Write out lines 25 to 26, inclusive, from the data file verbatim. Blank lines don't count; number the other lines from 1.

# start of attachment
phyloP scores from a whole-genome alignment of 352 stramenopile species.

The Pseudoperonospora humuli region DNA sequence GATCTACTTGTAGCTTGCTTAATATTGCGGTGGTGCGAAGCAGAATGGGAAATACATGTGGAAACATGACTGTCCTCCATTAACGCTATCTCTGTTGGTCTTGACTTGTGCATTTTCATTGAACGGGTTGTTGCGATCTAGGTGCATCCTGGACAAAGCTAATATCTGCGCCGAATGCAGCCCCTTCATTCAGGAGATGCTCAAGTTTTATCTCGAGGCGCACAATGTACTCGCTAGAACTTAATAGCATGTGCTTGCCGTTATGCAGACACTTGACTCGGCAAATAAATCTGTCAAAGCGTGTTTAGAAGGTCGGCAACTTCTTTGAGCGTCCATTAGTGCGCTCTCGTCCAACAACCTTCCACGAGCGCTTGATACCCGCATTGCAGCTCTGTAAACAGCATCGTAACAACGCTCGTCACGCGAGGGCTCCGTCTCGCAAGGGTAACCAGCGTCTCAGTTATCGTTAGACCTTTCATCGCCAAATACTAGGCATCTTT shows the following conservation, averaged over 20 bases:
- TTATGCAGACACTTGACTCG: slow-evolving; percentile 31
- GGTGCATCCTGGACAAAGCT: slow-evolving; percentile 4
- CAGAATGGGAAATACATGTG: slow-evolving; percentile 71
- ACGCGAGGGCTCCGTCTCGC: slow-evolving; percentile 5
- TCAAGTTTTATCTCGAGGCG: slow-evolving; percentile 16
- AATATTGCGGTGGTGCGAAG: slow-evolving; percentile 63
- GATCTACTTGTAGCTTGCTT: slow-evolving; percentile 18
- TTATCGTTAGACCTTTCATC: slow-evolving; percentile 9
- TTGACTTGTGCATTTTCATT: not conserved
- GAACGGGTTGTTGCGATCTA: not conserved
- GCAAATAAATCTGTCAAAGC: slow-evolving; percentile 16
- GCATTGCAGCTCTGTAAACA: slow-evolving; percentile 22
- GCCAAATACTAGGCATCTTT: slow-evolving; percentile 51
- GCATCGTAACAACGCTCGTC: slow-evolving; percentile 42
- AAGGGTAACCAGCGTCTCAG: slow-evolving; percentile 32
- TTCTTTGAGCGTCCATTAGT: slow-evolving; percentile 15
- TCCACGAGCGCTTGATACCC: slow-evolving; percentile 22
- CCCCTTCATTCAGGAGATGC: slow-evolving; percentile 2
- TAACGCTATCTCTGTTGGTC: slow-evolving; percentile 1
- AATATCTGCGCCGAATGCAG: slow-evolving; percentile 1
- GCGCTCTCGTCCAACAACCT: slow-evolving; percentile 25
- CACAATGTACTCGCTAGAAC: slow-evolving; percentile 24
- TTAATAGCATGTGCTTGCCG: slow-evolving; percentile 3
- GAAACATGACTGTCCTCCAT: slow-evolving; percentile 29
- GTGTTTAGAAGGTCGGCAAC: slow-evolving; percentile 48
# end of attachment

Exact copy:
- TTAATAGCATGTGCTTGCCG: slow-evolving; percentile 3
- GAAACATGACTGTCCTCCAT: slow-evolving; percentile 29